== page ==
Tuesday, November 21, 2017
News Roundup

Epilogue: Beloved Maverick Masters leader couldn't help but coach

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ST. PETERSBURG — As a coach and friend, Paul Hutinger didn't go easy on fellow swimmers. He never hesitated to tell someone how they could improve. Friends and family who remember Hutinger say he motivated with genuine interest, and that's what made him so special.

"He was always concerned," said Charles Schlegel, head of the Maverick Masters swim team. "He always went a little deeper.

Mr. Hutinger, 89, died July 17 after a long battle with skin cancer. Though he spent seven decades as a swimmer, friends and family say he was, at heart, a coach.

Mavericks remember their longtime leader as caring and concerned, but his soft touch didn't invite those out for a leisurely swim.

Thanks in part to his dedication to improving every member's stroke, his club has the highest percentage of All-American and Top 10 swimmers of any U.S. Masters club, Schlegel said, and between 1997 and 2004 won eight National Small Team titles.

"Everybody became a cousin, an uncle, a brother. It was a great family," he said.

Mr. Hutinger couldn't help but coach, and he didn't limit his pointers to his own team.

"Paul really enjoyed swimming, he enjoyed coaching, he enjoyed helping people, he enjoyed working with not just our swimmers but anybody," his wife, Margie Hutinger, 74, said.

Mr. Hutinger was born in Nashville, Tenn., and grew up in St. Louis. He started swimming during his sophomore year of high school. He studied exercise physiology at the University of Iowa, earning bachelor's and master's degrees, and received his doctorate under famed swimming coach Doc Counsilman at Indiana University.

Mr. Hutinger joined the faculty at Western Illinois University in 1964 as a professor of physical education. He coached the school's swimming and water polo teams to a conference title and championships.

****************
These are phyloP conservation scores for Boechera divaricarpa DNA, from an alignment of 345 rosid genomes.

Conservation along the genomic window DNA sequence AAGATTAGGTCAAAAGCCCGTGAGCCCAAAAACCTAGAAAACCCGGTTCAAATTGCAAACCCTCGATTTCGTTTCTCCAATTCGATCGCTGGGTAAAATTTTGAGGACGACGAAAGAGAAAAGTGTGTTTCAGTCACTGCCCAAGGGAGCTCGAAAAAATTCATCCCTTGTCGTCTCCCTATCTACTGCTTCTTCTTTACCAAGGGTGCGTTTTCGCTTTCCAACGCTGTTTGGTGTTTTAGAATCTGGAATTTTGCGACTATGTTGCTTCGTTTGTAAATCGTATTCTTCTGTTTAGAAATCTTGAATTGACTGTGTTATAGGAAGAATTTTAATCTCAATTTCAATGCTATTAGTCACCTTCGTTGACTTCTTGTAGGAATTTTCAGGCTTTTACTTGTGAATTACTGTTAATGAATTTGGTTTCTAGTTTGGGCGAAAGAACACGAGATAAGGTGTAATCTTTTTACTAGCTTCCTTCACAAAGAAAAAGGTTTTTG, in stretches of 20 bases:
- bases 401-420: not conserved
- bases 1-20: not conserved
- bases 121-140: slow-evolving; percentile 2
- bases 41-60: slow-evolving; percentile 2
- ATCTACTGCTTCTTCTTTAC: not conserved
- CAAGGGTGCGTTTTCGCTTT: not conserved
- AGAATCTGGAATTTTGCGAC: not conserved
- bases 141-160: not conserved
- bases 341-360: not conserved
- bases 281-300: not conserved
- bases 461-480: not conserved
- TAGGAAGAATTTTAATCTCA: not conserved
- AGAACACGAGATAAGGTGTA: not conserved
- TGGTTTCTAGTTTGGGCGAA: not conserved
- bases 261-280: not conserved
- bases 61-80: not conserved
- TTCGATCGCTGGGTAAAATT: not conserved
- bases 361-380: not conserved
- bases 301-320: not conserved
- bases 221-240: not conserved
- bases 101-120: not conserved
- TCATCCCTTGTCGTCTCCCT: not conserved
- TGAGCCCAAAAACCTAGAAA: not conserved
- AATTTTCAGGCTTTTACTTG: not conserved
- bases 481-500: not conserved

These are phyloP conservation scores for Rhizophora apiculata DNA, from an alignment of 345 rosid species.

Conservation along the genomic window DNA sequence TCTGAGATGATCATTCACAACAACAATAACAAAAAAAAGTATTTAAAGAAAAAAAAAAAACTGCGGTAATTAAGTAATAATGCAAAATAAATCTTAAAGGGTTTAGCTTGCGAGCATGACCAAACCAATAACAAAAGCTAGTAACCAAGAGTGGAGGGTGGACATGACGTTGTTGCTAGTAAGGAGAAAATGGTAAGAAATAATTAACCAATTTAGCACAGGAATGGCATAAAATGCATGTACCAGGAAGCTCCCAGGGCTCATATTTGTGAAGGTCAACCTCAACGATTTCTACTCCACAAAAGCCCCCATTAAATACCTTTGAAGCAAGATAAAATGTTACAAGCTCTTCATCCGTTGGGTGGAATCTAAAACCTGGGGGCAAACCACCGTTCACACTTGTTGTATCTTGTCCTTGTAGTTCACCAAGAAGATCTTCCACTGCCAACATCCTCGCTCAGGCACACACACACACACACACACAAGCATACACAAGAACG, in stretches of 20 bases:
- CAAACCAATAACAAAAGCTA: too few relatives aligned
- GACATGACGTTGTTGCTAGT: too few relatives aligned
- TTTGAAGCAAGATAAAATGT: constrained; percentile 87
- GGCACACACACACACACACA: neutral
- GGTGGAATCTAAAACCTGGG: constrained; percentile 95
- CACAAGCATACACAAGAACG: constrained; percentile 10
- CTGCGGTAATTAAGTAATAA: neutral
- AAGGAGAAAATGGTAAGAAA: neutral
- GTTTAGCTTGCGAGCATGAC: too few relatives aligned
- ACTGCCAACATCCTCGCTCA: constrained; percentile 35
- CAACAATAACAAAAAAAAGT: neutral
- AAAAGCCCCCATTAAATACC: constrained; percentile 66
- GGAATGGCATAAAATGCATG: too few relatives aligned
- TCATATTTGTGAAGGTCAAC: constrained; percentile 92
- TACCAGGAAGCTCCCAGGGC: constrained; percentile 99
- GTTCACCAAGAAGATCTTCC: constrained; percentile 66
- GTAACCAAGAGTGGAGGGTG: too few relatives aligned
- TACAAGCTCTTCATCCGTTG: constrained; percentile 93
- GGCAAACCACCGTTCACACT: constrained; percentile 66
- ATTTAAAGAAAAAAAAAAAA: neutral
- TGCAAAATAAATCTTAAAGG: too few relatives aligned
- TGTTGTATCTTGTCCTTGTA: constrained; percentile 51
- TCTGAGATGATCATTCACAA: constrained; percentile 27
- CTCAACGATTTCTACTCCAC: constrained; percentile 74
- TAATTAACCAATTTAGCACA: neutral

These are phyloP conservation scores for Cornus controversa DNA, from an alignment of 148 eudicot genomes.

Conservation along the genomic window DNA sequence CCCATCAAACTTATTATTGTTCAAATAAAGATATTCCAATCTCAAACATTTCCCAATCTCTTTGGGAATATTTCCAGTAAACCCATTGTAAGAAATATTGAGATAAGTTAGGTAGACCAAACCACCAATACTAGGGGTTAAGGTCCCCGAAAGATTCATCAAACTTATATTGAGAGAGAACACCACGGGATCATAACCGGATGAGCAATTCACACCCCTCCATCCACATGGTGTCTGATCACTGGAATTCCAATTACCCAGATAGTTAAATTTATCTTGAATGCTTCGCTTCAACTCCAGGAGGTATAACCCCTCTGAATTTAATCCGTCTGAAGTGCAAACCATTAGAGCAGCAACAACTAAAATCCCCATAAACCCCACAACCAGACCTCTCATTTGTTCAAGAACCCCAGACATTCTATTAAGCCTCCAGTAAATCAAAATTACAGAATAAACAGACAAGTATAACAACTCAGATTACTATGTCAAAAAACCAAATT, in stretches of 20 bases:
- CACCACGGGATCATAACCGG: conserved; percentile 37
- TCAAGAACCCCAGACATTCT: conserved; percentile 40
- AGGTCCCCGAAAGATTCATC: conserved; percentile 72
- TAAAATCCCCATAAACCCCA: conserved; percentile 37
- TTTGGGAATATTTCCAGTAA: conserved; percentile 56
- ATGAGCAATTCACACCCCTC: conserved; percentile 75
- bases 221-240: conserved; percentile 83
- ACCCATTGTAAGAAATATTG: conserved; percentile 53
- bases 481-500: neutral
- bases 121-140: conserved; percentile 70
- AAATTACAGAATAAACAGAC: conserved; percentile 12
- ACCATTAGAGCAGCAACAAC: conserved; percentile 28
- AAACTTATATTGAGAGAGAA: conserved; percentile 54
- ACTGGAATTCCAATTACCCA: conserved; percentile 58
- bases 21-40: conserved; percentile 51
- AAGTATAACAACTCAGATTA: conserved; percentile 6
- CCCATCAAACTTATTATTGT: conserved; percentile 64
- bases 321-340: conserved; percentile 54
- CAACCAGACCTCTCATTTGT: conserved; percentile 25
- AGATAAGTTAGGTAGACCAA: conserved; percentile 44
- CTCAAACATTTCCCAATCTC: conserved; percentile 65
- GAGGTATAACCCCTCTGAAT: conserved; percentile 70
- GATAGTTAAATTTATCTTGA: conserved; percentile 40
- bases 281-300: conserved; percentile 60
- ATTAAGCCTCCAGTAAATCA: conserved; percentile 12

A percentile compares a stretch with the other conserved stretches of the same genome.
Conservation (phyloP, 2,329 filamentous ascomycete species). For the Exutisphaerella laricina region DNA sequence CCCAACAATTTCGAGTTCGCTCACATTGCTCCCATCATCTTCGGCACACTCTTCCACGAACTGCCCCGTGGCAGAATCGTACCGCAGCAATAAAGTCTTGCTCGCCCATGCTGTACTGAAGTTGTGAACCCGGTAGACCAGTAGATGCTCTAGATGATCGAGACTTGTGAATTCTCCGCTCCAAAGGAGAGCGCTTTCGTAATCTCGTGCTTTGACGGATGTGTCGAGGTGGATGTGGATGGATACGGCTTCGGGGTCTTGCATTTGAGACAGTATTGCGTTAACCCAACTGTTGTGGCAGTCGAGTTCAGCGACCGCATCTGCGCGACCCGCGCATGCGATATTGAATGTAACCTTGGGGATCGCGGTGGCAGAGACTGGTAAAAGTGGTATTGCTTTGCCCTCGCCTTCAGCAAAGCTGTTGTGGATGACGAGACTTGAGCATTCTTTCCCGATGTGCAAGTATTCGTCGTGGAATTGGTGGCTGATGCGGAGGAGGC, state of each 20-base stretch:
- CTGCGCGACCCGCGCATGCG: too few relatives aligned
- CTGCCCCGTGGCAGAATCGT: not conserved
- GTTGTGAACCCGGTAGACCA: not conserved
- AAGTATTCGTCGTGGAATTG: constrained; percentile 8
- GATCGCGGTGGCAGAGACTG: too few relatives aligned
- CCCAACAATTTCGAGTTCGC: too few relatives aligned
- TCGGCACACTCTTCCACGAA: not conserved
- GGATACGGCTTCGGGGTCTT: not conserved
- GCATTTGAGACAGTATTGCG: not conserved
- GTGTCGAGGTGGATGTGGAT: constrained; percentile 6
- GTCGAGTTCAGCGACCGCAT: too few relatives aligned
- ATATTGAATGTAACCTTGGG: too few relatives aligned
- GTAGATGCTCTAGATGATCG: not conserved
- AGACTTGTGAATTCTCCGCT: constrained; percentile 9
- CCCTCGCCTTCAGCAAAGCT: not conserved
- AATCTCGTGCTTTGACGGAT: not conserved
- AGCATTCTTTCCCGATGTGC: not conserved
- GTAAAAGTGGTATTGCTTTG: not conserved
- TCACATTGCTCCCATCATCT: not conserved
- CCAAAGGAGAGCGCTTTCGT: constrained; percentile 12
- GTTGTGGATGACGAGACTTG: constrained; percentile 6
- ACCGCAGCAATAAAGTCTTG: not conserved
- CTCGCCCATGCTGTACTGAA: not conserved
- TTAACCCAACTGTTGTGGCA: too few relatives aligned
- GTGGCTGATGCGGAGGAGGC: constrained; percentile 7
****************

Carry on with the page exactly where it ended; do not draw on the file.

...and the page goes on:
The Hutingers met in 1989 at a meet that Margie was hosting in Wisconsin. They saw each other again the next month at a meet in Indianapolis and spent the day talking on a balcony.

"That was our beginning," Margie Hutinger said.

Mr. Hutinger had two sons, Scott and Chuck, from a previous marriage.

When Paul retired from teaching in 1992, the couple moved to St. Petersburg. They were married in 1993 at North Shore Pool, in their swimsuits. She calls him "my favorite swimmer."

There, Paul Hutinger and a small group of other swimmers saw a need and created a solution. They started their own Masters club, made up of mostly older swimmers who felt ignored by younger coaches.

Most team members were 60 and older, and wouldn't have to live in St. Petersburg or practice with the team to join. Schlegel, 85, is active in the group from the Daytona area.

Doris Prokopi, 78, the team's assistant Maverick, lives in Land O'Lakes. She spends about two hours each day practicing her stroke, and used to check in with Mr. Hutinger to measure her progress.

"I asked him how I was doing in swimming, and he said 'You're doing fine on your own,' " Prokopi said.

But if she wasn't, Prokopi knew, Mr. Hutinger would let her know.

He held backstroke records in every age group he competed in — including the 85-89 age category. In 2004, that feat earned him induction into the International Masters Swimming Hall of Fame and the International Swimming Hall of Fame.

When Schlegel started to struggle and considered giving up, Mr. Hutinger pushed his friend to get back in the pool.

"If you keep active," Schlegel remembers Mr. Hutinger telling him, "you're still alive."

Mr. Hutinger competed in his last meet in June 2013. His swimming regimen stayed strong until last fall, when a doctor discovered skin cancer had spread to the bones in his nose. By December, he was hospitalized.

"He credits his 75 years of swim training to his ability to survive, and he trained hard throughout his long life," Margie Hutinger said.

Contact Claire Wiseman at [email protected] or (727) 893-8804. Follow @clairelwiseman.

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